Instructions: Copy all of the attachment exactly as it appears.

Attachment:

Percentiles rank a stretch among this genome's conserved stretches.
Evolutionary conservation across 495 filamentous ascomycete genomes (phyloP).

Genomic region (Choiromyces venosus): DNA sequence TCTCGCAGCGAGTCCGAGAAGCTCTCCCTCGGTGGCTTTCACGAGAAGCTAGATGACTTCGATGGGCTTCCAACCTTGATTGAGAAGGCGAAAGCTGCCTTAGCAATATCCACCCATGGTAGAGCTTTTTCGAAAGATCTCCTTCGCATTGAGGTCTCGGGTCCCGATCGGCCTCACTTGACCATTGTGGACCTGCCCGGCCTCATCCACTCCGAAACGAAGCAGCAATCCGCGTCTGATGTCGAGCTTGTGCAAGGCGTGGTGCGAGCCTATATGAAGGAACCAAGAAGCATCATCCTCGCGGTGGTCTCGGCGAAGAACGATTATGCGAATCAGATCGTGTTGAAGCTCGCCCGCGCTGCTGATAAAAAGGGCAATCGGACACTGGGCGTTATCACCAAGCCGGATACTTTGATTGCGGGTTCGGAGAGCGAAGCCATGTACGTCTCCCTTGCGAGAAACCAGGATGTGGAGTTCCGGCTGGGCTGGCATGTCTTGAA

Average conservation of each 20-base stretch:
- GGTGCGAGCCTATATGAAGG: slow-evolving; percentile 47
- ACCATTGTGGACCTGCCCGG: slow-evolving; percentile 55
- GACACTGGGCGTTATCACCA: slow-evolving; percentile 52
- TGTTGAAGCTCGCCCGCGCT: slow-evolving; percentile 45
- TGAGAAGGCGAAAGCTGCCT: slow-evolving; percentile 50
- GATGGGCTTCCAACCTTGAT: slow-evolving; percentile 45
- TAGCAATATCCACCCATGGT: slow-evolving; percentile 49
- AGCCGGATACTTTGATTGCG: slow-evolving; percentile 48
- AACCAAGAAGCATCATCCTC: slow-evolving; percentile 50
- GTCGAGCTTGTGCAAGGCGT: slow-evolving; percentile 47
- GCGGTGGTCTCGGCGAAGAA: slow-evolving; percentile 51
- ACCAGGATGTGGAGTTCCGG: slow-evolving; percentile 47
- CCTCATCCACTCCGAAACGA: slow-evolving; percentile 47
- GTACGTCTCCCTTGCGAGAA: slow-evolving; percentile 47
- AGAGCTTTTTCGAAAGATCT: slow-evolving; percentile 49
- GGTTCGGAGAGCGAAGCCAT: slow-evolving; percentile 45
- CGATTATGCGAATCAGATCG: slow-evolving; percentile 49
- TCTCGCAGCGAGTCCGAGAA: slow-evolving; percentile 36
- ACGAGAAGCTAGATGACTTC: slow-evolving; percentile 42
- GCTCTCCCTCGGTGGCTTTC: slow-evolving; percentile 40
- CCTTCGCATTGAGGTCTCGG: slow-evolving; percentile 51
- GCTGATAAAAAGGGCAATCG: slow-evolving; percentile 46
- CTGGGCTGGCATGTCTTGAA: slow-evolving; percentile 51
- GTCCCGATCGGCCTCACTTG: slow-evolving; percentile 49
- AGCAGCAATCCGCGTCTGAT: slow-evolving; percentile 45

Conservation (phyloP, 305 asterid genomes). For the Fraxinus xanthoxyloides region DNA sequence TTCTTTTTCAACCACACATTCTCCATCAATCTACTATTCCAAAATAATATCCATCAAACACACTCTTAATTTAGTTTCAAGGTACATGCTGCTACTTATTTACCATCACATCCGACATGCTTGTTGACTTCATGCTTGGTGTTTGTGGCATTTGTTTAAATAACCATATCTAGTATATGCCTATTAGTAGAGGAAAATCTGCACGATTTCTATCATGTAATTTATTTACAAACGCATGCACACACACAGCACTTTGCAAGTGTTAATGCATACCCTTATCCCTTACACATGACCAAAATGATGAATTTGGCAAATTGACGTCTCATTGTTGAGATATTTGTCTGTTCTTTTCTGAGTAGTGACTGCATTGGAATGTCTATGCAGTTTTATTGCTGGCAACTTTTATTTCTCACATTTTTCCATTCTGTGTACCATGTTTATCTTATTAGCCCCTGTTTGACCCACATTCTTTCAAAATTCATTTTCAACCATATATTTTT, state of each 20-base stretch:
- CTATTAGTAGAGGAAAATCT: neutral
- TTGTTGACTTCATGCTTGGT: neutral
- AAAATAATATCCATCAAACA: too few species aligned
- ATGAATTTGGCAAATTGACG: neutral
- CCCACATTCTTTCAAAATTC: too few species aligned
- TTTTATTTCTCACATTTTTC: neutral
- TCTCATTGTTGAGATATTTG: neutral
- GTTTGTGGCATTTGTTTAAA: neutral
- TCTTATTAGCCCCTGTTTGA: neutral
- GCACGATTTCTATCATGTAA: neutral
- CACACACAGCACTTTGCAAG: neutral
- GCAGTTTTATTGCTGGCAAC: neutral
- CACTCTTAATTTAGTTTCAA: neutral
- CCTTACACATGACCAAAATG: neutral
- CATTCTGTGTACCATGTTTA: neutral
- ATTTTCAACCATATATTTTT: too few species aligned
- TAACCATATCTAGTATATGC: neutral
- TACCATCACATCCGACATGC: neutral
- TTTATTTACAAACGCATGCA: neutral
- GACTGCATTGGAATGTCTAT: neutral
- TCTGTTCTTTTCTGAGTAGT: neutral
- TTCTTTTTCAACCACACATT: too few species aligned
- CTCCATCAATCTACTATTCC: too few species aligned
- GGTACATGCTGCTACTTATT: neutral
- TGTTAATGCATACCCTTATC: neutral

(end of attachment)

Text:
Percentiles rank a stretch among this genome's conserved stretches.
Evolutionary conservation across 495 filamentous ascomycete genomes (phyloP).

Genomic region (Choiromyces venosus): DNA sequence TCTCGCAGCGAGTCCGAGAAGCTCTCCCTCGGTGGCTTTCACGAGAAGCTAGATGACTTCGATGGGCTTCCAACCTTGATTGAGAAGGCGAAAGCTGCCTTAGCAATATCCACCCATGGTAGAGCTTTTTCGAAAGATCTCCTTCGCATTGAGGTCTCGGGTCCCGATCGGCCTCACTTGACCATTGTGGACCTGCCCGGCCTCATCCACTCCGAAACGAAGCAGCAATCCGCGTCTGATGTCGAGCTTGTGCAAGGCGTGGTGCGAGCCTATATGAAGGAACCAAGAAGCATCATCCTCGCGGTGGTCTCGGCGAAGAACGATTATGCGAATCAGATCGTGTTGAAGCTCGCCCGCGCTGCTGATAAAAAGGGCAATCGGACACTGGGCGTTATCACCAAGCCGGATACTTTGATTGCGGGTTCGGAGAGCGAAGCCATGTACGTCTCCCTTGCGAGAAACCAGGATGTGGAGTTCCGGCTGGGCTGGCATGTCTTGAA

Average conservation of each 20-base stretch:
- GGTGCGAGCCTATATGAAGG: slow-evolving; percentile 47
- ACCATTGTGGACCTGCCCGG: slow-evolving; percentile 55
- GACACTGGGCGTTATCACCA: slow-evolving; percentile 52
- TGTTGAAGCTCGCCCGCGCT: slow-evolving; percentile 45
- TGAGAAGGCGAAAGCTGCCT: slow-evolving; percentile 50
- GATGGGCTTCCAACCTTGAT: slow-evolving; percentile 45
- TAGCAATATCCACCCATGGT: slow-evolving; percentile 49
- AGCCGGATACTTTGATTGCG: slow-evolving; percentile 48
- AACCAAGAAGCATCATCCTC: slow-evolving; percentile 50
- GTCGAGCTTGTGCAAGGCGT: slow-evolving; percentile 47
- GCGGTGGTCTCGGCGAAGAA: slow-evolving; percentile 51
- ACCAGGATGTGGAGTTCCGG: slow-evolving; percentile 47
- CCTCATCCACTCCGAAACGA: slow-evolving; percentile 47
- GTACGTCTCCCTTGCGAGAA: slow-evolving; percentile 47
- AGAGCTTTTTCGAAAGATCT: slow-evolving; percentile 49
- GGTTCGGAGAGCGAAGCCAT: slow-evolving; percentile 45
- CGATTATGCGAATCAGATCG: slow-evolving; percentile 49
- TCTCGCAGCGAGTCCGAGAA: slow-evolving; percentile 36
- ACGAGAAGCTAGATGACTTC: slow-evolving; percentile 42
- GCTCTCCCTCGGTGGCTTTC: slow-evolving; percentile 40
- CCTTCGCATTGAGGTCTCGG: slow-evolving; percentile 51
- GCTGATAAAAAGGGCAATCG: slow-evolving; percentile 46
- CTGGGCTGGCATGTCTTGAA: slow-evolving; percentile 51
- GTCCCGATCGGCCTCACTTG: slow-evolving; percentile 49
- AGCAGCAATCCGCGTCTGAT: slow-evolving; percentile 45

Conservation (phyloP, 305 asterid genomes). For the Fraxinus xanthoxyloides region DNA sequence TTCTTTTTCAACCACACATTCTCCATCAATCTACTATTCCAAAATAATATCCATCAAACACACTCTTAATTTAGTTTCAAGGTACATGCTGCTACTTATTTACCATCACATCCGACATGCTTGTTGACTTCATGCTTGGTGTTTGTGGCATTTGTTTAAATAACCATATCTAGTATATGCCTATTAGTAGAGGAAAATCTGCACGATTTCTATCATGTAATTTATTTACAAACGCATGCACACACACAGCACTTTGCAAGTGTTAATGCATACCCTTATCCCTTACACATGACCAAAATGATGAATTTGGCAAATTGACGTCTCATTGTTGAGATATTTGTCTGTTCTTTTCTGAGTAGTGACTGCATTGGAATGTCTATGCAGTTTTATTGCTGGCAACTTTTATTTCTCACATTTTTCCATTCTGTGTACCATGTTTATCTTATTAGCCCCTGTTTGACCCACATTCTTTCAAAATTCATTTTCAACCATATATTTTT, state of each 20-base stretch:
- CTATTAGTAGAGGAAAATCT: neutral
- TTGTTGACTTCATGCTTGGT: neutral
- AAAATAATATCCATCAAACA: too few species aligned
- ATGAATTTGGCAAATTGACG: neutral
- CCCACATTCTTTCAAAATTC: too few species aligned
- TTTTATTTCTCACATTTTTC: neutral
- TCTCATTGTTGAGATATTTG: neutral
- GTTTGTGGCATTTGTTTAAA: neutral
- TCTTATTAGCCCCTGTTTGA: neutral
- GCACGATTTCTATCATGTAA: neutral
- CACACACAGCACTTTGCAAG: neutral
- GCAGTTTTATTGCTGGCAAC: neutral
- CACTCTTAATTTAGTTTCAA: neutral
- CCTTACACATGACCAAAATG: neutral
- CATTCTGTGTACCATGTTTA: neutral
- ATTTTCAACCATATATTTTT: too few species aligned
- TAACCATATCTAGTATATGC: neutral
- TACCATCACATCCGACATGC: neutral
- TTTATTTACAAACGCATGCA: neutral
- GACTGCATTGGAATGTCTAT: neutral
- TCTGTTCTTTTCTGAGTAGT: neutral
- TTCTTTTTCAACCACACATT: too few species aligned
- CTCCATCAATCTACTATTCC: too few species aligned
- GGTACATGCTGCTACTTATT: neutral
- TGTTAATGCATACCCTTATC: neutral